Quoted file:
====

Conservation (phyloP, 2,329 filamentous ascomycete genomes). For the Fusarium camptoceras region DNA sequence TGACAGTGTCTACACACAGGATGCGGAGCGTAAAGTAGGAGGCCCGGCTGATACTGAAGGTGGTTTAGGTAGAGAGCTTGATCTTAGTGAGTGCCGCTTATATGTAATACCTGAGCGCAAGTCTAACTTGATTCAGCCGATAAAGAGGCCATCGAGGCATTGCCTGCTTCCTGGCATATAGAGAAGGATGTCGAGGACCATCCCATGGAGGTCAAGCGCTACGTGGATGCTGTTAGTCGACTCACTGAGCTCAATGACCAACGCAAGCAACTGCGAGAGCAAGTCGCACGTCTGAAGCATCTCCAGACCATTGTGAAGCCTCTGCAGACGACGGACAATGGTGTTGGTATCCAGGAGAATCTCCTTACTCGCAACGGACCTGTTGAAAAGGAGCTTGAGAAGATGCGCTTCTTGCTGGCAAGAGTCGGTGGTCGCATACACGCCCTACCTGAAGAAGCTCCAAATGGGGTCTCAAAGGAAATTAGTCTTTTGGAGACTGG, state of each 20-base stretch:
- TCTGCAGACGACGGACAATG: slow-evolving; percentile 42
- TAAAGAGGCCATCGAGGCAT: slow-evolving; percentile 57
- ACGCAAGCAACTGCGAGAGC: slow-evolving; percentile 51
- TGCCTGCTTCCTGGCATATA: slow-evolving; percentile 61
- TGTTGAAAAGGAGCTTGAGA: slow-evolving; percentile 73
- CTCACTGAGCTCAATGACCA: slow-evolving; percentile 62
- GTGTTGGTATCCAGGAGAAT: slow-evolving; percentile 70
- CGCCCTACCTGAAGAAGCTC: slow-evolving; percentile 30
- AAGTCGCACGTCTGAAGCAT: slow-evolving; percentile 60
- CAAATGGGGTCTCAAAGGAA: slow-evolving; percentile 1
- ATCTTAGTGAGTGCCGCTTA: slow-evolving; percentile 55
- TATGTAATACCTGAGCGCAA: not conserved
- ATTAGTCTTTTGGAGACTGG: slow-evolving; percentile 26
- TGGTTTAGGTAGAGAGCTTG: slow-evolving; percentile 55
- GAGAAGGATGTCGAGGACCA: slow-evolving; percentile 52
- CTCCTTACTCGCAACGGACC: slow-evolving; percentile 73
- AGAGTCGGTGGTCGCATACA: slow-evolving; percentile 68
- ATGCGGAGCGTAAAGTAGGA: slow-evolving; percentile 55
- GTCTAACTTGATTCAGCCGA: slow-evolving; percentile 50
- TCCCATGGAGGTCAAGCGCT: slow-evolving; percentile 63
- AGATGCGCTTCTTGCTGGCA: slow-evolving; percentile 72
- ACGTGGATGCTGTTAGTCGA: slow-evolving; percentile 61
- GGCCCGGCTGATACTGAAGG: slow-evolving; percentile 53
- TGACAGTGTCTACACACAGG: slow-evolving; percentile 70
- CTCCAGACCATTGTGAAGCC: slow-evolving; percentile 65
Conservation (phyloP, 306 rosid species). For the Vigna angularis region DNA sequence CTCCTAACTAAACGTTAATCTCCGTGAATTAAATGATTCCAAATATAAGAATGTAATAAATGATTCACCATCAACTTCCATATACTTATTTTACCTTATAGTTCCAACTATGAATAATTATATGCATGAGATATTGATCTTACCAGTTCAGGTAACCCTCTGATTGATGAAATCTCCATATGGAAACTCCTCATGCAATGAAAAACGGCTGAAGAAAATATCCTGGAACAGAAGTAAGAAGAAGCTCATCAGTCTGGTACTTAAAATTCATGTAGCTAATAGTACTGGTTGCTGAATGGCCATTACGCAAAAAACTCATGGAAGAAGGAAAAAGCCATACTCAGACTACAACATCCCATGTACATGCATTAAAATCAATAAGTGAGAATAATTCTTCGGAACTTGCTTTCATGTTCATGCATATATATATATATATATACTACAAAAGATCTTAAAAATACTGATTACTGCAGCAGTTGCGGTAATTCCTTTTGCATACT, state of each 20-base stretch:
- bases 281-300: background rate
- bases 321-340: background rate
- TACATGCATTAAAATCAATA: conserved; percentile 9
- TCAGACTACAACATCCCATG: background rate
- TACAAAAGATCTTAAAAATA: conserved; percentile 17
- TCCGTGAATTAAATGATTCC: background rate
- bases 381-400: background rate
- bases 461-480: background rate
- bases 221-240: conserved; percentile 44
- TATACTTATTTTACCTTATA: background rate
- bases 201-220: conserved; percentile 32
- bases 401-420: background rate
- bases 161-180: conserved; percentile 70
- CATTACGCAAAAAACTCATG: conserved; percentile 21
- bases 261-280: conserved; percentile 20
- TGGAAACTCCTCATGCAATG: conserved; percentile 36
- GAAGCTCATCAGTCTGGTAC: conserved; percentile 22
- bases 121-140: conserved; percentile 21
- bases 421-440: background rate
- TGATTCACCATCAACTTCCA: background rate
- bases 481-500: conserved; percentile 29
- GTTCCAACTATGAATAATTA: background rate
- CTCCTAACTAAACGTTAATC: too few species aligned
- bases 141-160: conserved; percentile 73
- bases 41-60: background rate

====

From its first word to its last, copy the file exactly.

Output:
Conservation (phyloP, 2,329 filamentous ascomycete genomes). For the Fusarium camptoceras region DNA sequence TGACAGTGTCTACACACAGGATGCGGAGCGTAAAGTAGGAGGCCCGGCTGATACTGAAGGTGGTTTAGGTAGAGAGCTTGATCTTAGTGAGTGCCGCTTATATGTAATACCTGAGCGCAAGTCTAACTTGATTCAGCCGATAAAGAGGCCATCGAGGCATTGCCTGCTTCCTGGCATATAGAGAAGGATGTCGAGGACCATCCCATGGAGGTCAAGCGCTACGTGGATGCTGTTAGTCGACTCACTGAGCTCAATGACCAACGCAAGCAACTGCGAGAGCAAGTCGCACGTCTGAAGCATCTCCAGACCATTGTGAAGCCTCTGCAGACGACGGACAATGGTGTTGGTATCCAGGAGAATCTCCTTACTCGCAACGGACCTGTTGAAAAGGAGCTTGAGAAGATGCGCTTCTTGCTGGCAAGAGTCGGTGGTCGCATACACGCCCTACCTGAAGAAGCTCCAAATGGGGTCTCAAAGGAAATTAGTCTTTTGGAGACTGG, state of each 20-base stretch:
- TCTGCAGACGACGGACAATG: slow-evolving; percentile 42
- TAAAGAGGCCATCGAGGCAT: slow-evolving; percentile 57
- ACGCAAGCAACTGCGAGAGC: slow-evolving; percentile 51
- TGCCTGCTTCCTGGCATATA: slow-evolving; percentile 61
- TGTTGAAAAGGAGCTTGAGA: slow-evolving; percentile 73
- CTCACTGAGCTCAATGACCA: slow-evolving; percentile 62
- GTGTTGGTATCCAGGAGAAT: slow-evolving; percentile 70
- CGCCCTACCTGAAGAAGCTC: slow-evolving; percentile 30
- AAGTCGCACGTCTGAAGCAT: slow-evolving; percentile 60
- CAAATGGGGTCTCAAAGGAA: slow-evolving; percentile 1
- ATCTTAGTGAGTGCCGCTTA: slow-evolving; percentile 55
- TATGTAATACCTGAGCGCAA: not conserved
- ATTAGTCTTTTGGAGACTGG: slow-evolving; percentile 26
- TGGTTTAGGTAGAGAGCTTG: slow-evolving; percentile 55
- GAGAAGGATGTCGAGGACCA: slow-evolving; percentile 52
- CTCCTTACTCGCAACGGACC: slow-evolving; percentile 73
- AGAGTCGGTGGTCGCATACA: slow-evolving; percentile 68
- ATGCGGAGCGTAAAGTAGGA: slow-evolving; percentile 55
- GTCTAACTTGATTCAGCCGA: slow-evolving; percentile 50
- TCCCATGGAGGTCAAGCGCT: slow-evolving; percentile 63
- AGATGCGCTTCTTGCTGGCA: slow-evolving; percentile 72
- ACGTGGATGCTGTTAGTCGA: slow-evolving; percentile 61
- GGCCCGGCTGATACTGAAGG: slow-evolving; percentile 53
- TGACAGTGTCTACACACAGG: slow-evolving; percentile 70
- CTCCAGACCATTGTGAAGCC: slow-evolving; percentile 65
Conservation (phyloP, 306 rosid species). For the Vigna angularis region DNA sequence CTCCTAACTAAACGTTAATCTCCGTGAATTAAATGATTCCAAATATAAGAATGTAATAAATGATTCACCATCAACTTCCATATACTTATTTTACCTTATAGTTCCAACTATGAATAATTATATGCATGAGATATTGATCTTACCAGTTCAGGTAACCCTCTGATTGATGAAATCTCCATATGGAAACTCCTCATGCAATGAAAAACGGCTGAAGAAAATATCCTGGAACAGAAGTAAGAAGAAGCTCATCAGTCTGGTACTTAAAATTCATGTAGCTAATAGTACTGGTTGCTGAATGGCCATTACGCAAAAAACTCATGGAAGAAGGAAAAAGCCATACTCAGACTACAACATCCCATGTACATGCATTAAAATCAATAAGTGAGAATAATTCTTCGGAACTTGCTTTCATGTTCATGCATATATATATATATATATACTACAAAAGATCTTAAAAATACTGATTACTGCAGCAGTTGCGGTAATTCCTTTTGCATACT, state of each 20-base stretch:
- bases 281-300: background rate
- bases 321-340: background rate
- TACATGCATTAAAATCAATA: conserved; percentile 9
- TCAGACTACAACATCCCATG: background rate
- TACAAAAGATCTTAAAAATA: conserved; percentile 17
- TCCGTGAATTAAATGATTCC: background rate
- bases 381-400: background rate
- bases 461-480: background rate
- bases 221-240: conserved; percentile 44
- TATACTTATTTTACCTTATA: background rate
- bases 201-220: conserved; percentile 32
- bases 401-420: background rate
- bases 161-180: conserved; percentile 70
- CATTACGCAAAAAACTCATG: conserved; percentile 21
- bases 261-280: conserved; percentile 20
- TGGAAACTCCTCATGCAATG: conserved; percentile 36
- GAAGCTCATCAGTCTGGTAC: conserved; percentile 22
- bases 121-140: conserved; percentile 21
- bases 421-440: background rate
- TGATTCACCATCAACTTCCA: background rate
- bases 481-500: conserved; percentile 29
- GTTCCAACTATGAATAATTA: background rate
- CTCCTAACTAAACGTTAATC: too few species aligned
- bases 141-160: conserved; percentile 73
- bases 41-60: background rate